A client of mine recently told me he was reading a nutrition article in a popular health magazine. The article laid out an eating plan that included a protein shake three times a day, at each major meal. Reading this article, you might think you need a lot of protein to be healthy. And you might think it’s hard to get enough protein from normal food.
And yet, when you get into the research, it turns out that 97% of Americans, including American vegans, get about twice as much protein as they need. Why is this a problem? Because it means we are focused on the wrong thing when it comes to food.
Americans do not have a long-standing, traditional food culture. Instead, we have unprecedented access to an extremely broad range of foods, some of which, like protein shakes, have only recently been invented. So how do we know if we’re making the right food choices?
What is protein, anyway?
Protein is a macronutrient, along with carbohydrate and fat. These are the parts of food that provide calories, which literally provide us with energy. A protein molecule is made up of amino acids, which our body uses to create a myriad of proteins that we need for cellular functioning. We have a biological need for amino acids, not for protein per se.
All foods contain protein/amino acids (except highly processed foods like oil and sugar), because all living cells contain proteins within them to function. Even an apple has protein, though not very much.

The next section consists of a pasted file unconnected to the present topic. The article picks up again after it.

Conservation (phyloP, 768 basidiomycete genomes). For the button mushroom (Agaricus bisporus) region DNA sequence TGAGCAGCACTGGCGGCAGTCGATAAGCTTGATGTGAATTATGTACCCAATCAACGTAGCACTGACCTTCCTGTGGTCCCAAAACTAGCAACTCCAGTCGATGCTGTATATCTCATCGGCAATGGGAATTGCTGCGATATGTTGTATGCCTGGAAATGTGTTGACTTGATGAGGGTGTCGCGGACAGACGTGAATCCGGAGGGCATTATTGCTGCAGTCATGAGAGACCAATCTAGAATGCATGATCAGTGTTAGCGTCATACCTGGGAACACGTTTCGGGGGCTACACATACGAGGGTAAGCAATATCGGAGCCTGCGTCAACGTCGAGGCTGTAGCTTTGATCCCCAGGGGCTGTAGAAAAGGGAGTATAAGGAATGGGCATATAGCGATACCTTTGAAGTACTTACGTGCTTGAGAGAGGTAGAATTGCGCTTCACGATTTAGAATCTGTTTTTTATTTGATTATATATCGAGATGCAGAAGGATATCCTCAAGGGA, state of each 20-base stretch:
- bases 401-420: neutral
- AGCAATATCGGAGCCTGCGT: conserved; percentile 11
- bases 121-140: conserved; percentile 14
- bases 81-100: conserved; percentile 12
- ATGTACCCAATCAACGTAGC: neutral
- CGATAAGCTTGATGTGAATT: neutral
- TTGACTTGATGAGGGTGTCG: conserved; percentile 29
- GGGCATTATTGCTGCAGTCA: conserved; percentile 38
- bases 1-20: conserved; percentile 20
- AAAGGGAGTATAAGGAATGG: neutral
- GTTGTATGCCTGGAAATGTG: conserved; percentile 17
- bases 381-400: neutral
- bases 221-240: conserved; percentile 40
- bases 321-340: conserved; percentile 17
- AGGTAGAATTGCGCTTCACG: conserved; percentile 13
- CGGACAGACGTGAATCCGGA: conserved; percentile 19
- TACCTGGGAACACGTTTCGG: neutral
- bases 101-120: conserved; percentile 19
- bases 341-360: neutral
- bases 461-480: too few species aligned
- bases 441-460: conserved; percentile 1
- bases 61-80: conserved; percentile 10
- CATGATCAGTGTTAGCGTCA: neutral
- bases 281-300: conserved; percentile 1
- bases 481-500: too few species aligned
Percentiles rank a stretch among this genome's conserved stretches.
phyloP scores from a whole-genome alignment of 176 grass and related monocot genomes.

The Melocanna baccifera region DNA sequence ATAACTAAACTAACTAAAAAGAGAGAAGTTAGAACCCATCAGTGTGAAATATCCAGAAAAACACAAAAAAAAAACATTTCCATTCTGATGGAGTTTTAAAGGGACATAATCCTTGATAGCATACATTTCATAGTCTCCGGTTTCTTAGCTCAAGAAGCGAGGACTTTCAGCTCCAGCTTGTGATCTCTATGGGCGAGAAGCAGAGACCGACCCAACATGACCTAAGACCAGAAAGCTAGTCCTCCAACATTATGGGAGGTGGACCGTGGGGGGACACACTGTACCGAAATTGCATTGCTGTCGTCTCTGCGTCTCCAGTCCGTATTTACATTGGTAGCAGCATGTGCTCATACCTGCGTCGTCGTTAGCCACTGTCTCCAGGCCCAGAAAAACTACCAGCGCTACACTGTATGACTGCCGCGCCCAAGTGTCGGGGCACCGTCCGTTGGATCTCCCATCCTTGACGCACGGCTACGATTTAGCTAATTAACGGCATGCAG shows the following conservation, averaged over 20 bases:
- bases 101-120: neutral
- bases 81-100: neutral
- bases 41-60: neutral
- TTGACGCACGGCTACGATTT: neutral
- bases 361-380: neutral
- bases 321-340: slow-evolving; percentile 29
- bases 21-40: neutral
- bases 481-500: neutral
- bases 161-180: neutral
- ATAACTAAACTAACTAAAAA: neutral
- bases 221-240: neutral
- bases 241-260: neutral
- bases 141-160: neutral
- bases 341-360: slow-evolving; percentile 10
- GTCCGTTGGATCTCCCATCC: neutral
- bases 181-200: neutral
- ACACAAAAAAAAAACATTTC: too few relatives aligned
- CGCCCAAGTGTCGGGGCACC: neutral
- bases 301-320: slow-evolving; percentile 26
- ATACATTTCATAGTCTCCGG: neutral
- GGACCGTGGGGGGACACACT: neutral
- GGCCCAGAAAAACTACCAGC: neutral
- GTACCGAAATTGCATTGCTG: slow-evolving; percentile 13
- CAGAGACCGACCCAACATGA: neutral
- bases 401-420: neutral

Does protein make you healthy?
With protein, more is not necessarily better. In fact, focusing on the three macronutrients (protein, carbs, fat) to choose what to eat is a big, popular mistake. Macronutrient ratios have little to do with health. The components of food that reduce disease risk and make us healthier are micronutrients: fiber, vitamins, minerals, phytochemicals (a class of chemical compounds in plants). Because of micronutrients, people who eat primarily plant foods enjoy health benefits such as healthier arteries, better protection against cancer, and improved insulin sensitivity. Eating lots of plant foods that are high in micronutrients offers significant protection against those diseases that plague Americans most: cancer, mental decline, joint inflammation, heart disease, excess body fat, and diabetes. Macronutrients, such as protein, do not protect against disease.
It’s true that a diet higher in protein can boost weight loss, but weight loss is not the same as health gain, and should not be considered the only goal. Furthermore, most people who diet do not stick with it long-term, and eventually end up heavier than they were at the start. What we need is not a temporary diet based around weight loss, but a healthy eating pattern sustained over the long-term!
So instead of trying to get more protein, try to eat more whole plant foods that are micronutrient-rich. With green vegetables, berries, beans, mushrooms and seeds, more is better – the more you eat, the healthier you will become. And don’t worry – all these foods contain protein (and plenty of other nutrients)!